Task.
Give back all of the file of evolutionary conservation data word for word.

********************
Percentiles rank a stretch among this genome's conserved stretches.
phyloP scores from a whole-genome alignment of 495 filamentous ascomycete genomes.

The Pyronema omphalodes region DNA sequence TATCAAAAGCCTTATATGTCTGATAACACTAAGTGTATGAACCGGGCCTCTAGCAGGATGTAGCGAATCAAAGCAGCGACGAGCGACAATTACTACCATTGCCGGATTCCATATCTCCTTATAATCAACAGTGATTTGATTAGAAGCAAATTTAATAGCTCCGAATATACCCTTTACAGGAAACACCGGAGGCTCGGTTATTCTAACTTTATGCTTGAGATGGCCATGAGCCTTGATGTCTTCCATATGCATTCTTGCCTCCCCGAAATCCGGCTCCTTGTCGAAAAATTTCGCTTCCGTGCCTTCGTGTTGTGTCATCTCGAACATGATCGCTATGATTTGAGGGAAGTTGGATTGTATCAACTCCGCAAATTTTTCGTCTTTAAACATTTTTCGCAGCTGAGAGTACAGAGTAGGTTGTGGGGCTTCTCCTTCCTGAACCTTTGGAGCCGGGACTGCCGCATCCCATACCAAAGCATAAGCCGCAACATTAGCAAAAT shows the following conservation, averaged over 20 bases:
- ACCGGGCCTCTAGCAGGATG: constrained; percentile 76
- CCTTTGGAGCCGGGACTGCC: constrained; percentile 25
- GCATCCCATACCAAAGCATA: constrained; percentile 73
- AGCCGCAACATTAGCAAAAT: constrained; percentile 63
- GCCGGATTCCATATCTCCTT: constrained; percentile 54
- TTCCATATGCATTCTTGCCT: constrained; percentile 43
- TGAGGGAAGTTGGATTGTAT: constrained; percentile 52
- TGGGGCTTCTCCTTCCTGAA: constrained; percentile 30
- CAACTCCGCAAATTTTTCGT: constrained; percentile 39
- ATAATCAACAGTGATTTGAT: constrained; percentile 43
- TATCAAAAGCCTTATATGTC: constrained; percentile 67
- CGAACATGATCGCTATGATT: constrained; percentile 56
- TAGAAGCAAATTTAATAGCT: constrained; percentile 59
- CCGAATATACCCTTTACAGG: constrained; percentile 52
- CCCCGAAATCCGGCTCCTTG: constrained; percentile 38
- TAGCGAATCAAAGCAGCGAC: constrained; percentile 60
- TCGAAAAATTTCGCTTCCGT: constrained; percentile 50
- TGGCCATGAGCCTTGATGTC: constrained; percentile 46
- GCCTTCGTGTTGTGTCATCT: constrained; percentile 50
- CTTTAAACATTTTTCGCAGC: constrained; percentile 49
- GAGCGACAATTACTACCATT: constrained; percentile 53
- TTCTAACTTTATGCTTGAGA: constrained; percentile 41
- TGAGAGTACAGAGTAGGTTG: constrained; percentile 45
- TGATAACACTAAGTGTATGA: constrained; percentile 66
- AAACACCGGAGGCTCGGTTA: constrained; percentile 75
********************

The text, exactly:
Percentiles rank a stretch among this genome's conserved stretches.
phyloP scores from a whole-genome alignment of 495 filamentous ascomycete genomes.

The Pyronema omphalodes region DNA sequence TATCAAAAGCCTTATATGTCTGATAACACTAAGTGTATGAACCGGGCCTCTAGCAGGATGTAGCGAATCAAAGCAGCGACGAGCGACAATTACTACCATTGCCGGATTCCATATCTCCTTATAATCAACAGTGATTTGATTAGAAGCAAATTTAATAGCTCCGAATATACCCTTTACAGGAAACACCGGAGGCTCGGTTATTCTAACTTTATGCTTGAGATGGCCATGAGCCTTGATGTCTTCCATATGCATTCTTGCCTCCCCGAAATCCGGCTCCTTGTCGAAAAATTTCGCTTCCGTGCCTTCGTGTTGTGTCATCTCGAACATGATCGCTATGATTTGAGGGAAGTTGGATTGTATCAACTCCGCAAATTTTTCGTCTTTAAACATTTTTCGCAGCTGAGAGTACAGAGTAGGTTGTGGGGCTTCTCCTTCCTGAACCTTTGGAGCCGGGACTGCCGCATCCCATACCAAAGCATAAGCCGCAACATTAGCAAAAT shows the following conservation, averaged over 20 bases:
- ACCGGGCCTCTAGCAGGATG: constrained; percentile 76
- CCTTTGGAGCCGGGACTGCC: constrained; percentile 25
- GCATCCCATACCAAAGCATA: constrained; percentile 73
- AGCCGCAACATTAGCAAAAT: constrained; percentile 63
- GCCGGATTCCATATCTCCTT: constrained; percentile 54
- TTCCATATGCATTCTTGCCT: constrained; percentile 43
- TGAGGGAAGTTGGATTGTAT: constrained; percentile 52
- TGGGGCTTCTCCTTCCTGAA: constrained; percentile 30
- CAACTCCGCAAATTTTTCGT: constrained; percentile 39
- ATAATCAACAGTGATTTGAT: constrained; percentile 43
- TATCAAAAGCCTTATATGTC: constrained; percentile 67
- CGAACATGATCGCTATGATT: constrained; percentile 56
- TAGAAGCAAATTTAATAGCT: constrained; percentile 59
- CCGAATATACCCTTTACAGG: constrained; percentile 52
- CCCCGAAATCCGGCTCCTTG: constrained; percentile 38
- TAGCGAATCAAAGCAGCGAC: constrained; percentile 60
- TCGAAAAATTTCGCTTCCGT: constrained; percentile 50
- TGGCCATGAGCCTTGATGTC: constrained; percentile 46
- GCCTTCGTGTTGTGTCATCT: constrained; percentile 50
- CTTTAAACATTTTTCGCAGC: constrained; percentile 49
- GAGCGACAATTACTACCATT: constrained; percentile 53
- TTCTAACTTTATGCTTGAGA: constrained; percentile 41
- TGAGAGTACAGAGTAGGTTG: constrained; percentile 45
- TGATAACACTAAGTGTATGA: constrained; percentile 66
- AAACACCGGAGGCTCGGTTA: constrained; percentile 75